Submitted by Cara Capodice, Lauren Brasington, and Alexa Jaggi (students in the “Digital Content Writing, Management, and Experience Design” Spring 2019 class at UW-La Crosse)
Alex, a graduate of Chileda, learned vital skills while enrolled in their Residential Program. These skills allowed him to go from a completely dependent and unpredictable boy to an independent and successful young man. After his time at Chileda, Alex continued his education by attending college and is now living independently and working full time.
“Chileda is honestly the reason he is where he is now,” said Alex’s mother, Susan.
At the age of 8, Alex was diagnosed with autism. When his behaviors escalated to a crisis level at home, Alex’s family knew they needed help. “He had no sense of consequences. This is the kid I had to chase down one time before he ran into a busy highway. [He] just had no fear.”
Deciding to forgo public education, Susan began searching for alternatives to Alex’s education, specifically looking into residential programs.
After touring various facilities, she found Chileda. “You can tell that real things are happening there.”
“There might be holes in the walls where a kid threw something at it – they were just a very real place… He needed to be someplace without that institutional feeling, where the staff works with the kids one-on-one or takes them out [into the community]. We needed a place like that,” said Susan.
While Alex was adjusting to his new lifestyle at Chileda, Susan recalls an important milestone he overcame. “At first, Alex would have a full-on meltdown when it came to meal time; he only ate a few foods. Through his time at Chileda, not only did he get used to eating other things, but he also ended up being a person who loves to cook.” Although it was a rough start for Alex, he eventually began to adjust to a more structured environment.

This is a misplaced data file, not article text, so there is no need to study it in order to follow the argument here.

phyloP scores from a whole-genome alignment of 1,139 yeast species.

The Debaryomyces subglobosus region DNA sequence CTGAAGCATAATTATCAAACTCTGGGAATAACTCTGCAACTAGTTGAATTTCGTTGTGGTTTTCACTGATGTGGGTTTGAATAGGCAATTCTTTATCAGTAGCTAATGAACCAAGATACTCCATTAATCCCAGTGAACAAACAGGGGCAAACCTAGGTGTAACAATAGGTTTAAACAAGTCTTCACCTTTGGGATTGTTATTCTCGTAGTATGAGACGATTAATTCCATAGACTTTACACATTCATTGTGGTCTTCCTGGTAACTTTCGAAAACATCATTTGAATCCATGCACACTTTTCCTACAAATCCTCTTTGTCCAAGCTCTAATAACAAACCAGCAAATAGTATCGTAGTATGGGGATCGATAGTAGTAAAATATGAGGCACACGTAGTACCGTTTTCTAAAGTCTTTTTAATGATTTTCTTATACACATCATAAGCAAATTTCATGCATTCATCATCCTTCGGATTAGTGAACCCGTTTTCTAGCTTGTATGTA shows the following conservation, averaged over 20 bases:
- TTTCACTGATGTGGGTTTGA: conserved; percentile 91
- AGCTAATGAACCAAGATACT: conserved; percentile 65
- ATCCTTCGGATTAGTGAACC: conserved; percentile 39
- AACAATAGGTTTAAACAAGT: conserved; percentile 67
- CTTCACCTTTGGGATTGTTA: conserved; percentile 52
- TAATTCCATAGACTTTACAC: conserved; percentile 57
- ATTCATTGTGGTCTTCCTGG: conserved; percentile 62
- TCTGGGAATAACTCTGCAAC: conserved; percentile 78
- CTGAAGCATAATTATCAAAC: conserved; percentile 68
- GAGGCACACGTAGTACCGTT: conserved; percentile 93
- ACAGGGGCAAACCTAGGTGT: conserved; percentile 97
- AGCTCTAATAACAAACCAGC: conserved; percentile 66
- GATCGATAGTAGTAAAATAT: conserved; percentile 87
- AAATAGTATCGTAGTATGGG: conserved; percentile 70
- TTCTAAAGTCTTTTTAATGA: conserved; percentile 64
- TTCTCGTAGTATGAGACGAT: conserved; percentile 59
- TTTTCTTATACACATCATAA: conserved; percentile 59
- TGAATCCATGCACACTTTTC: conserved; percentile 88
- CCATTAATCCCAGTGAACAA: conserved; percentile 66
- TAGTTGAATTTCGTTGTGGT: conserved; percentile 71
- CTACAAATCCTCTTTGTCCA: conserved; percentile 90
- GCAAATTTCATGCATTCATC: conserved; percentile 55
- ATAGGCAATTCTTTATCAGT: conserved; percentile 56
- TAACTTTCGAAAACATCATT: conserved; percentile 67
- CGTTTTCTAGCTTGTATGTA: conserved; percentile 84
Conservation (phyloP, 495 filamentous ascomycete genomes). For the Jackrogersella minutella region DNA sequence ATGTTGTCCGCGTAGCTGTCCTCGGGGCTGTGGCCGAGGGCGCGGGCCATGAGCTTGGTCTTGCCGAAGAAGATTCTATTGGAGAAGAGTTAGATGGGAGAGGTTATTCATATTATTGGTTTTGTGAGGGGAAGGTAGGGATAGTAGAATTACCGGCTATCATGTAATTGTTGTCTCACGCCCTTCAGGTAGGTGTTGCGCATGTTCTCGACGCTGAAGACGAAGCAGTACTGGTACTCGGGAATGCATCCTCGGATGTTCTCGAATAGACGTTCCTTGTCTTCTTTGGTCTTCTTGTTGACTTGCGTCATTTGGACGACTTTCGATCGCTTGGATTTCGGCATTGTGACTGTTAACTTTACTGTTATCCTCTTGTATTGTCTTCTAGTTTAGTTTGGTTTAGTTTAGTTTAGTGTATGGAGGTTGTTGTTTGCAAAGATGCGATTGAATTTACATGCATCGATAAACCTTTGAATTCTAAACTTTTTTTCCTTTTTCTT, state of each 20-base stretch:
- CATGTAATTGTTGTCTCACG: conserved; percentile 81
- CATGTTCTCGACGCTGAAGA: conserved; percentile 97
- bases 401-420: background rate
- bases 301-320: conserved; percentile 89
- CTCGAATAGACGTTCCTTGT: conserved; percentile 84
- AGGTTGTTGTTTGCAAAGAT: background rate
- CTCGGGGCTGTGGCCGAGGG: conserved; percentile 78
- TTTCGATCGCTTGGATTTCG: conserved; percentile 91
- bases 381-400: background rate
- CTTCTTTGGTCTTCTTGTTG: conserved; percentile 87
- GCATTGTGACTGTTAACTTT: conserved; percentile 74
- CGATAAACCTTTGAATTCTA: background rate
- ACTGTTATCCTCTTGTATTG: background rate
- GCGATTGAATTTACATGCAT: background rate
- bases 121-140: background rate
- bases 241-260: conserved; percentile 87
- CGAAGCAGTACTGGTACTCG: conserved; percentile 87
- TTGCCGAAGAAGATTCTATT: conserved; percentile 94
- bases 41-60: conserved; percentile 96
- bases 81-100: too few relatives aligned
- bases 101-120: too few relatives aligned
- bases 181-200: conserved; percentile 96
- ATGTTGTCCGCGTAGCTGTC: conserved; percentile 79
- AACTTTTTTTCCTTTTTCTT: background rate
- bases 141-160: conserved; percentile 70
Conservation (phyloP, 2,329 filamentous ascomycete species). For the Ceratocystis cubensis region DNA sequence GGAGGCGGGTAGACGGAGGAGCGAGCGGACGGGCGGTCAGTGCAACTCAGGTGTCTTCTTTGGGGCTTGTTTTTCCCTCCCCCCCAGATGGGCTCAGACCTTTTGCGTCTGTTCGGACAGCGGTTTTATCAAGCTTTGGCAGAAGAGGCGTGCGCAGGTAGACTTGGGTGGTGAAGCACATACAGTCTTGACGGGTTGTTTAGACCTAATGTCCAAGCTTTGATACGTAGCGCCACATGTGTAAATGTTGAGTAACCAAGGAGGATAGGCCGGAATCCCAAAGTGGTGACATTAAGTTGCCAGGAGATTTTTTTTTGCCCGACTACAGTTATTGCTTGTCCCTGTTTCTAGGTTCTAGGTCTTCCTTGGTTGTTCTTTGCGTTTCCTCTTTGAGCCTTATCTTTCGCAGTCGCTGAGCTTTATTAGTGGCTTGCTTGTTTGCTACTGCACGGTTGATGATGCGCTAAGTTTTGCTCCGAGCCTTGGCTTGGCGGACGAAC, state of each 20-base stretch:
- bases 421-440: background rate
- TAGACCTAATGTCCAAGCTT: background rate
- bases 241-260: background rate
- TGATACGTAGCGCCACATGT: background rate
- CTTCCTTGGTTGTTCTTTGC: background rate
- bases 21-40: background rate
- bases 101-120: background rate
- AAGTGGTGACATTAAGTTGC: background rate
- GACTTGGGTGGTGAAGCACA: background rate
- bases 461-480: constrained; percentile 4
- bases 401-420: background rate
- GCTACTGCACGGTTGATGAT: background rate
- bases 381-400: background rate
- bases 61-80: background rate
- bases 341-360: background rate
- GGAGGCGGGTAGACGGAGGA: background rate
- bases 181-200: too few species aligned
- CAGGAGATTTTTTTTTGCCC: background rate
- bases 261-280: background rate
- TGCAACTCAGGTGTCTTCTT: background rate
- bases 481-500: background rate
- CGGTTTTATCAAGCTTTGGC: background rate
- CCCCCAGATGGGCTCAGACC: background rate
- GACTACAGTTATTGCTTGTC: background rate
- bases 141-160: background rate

“Once he was able to overcome the rebellious stage, I think ultimately he found comfort because he knew what to expect.”
During his time at Chileda, Alex had the opportunity to take part in regular coursework at Aquinas High School where he could take advantage of “a school environment and have the ability to interact with other students, which was really good for him.”
A very important part of Chileda’s curriculum also allowed Alex to grow into a more self-sufficient individual, learning life skills including self-care, budgeting, and cooking, things that Alex’s mom explains are lessons that should be included in all education systems.
When asked about the kinds of opportunities Chileda provides for students, Susan said, “they would go out to eat, to movies, or sometimes shopping. They also had an outing in the summer, a camp that was specifically for kids like Alex. He really enjoyed being a part of that. For Halloween, Chileda partnered with the University of Wisconsin-La Crosse to go trick-or-treating in the dorms. Alex was also able to participate in various events like the Special Olympics. They really sought out a lot of opportunities.”
As a parent of a child with autism, Susan never imagined her son would live anywhere but under her roof.
Chileda equipped Alex with the tools and skills he needed to live independently, and they continue to provide support and share in Alex’s successes.
To encompass her feelings regarding Chileda, Susan said,
“I just think we are very, very lucky that Chileda exists and that we were able to find them.”
If you were inspired by Alex’s story and want to learn more about the programs and services Chileda offers, please visit http://chileda.org/how-we-help/.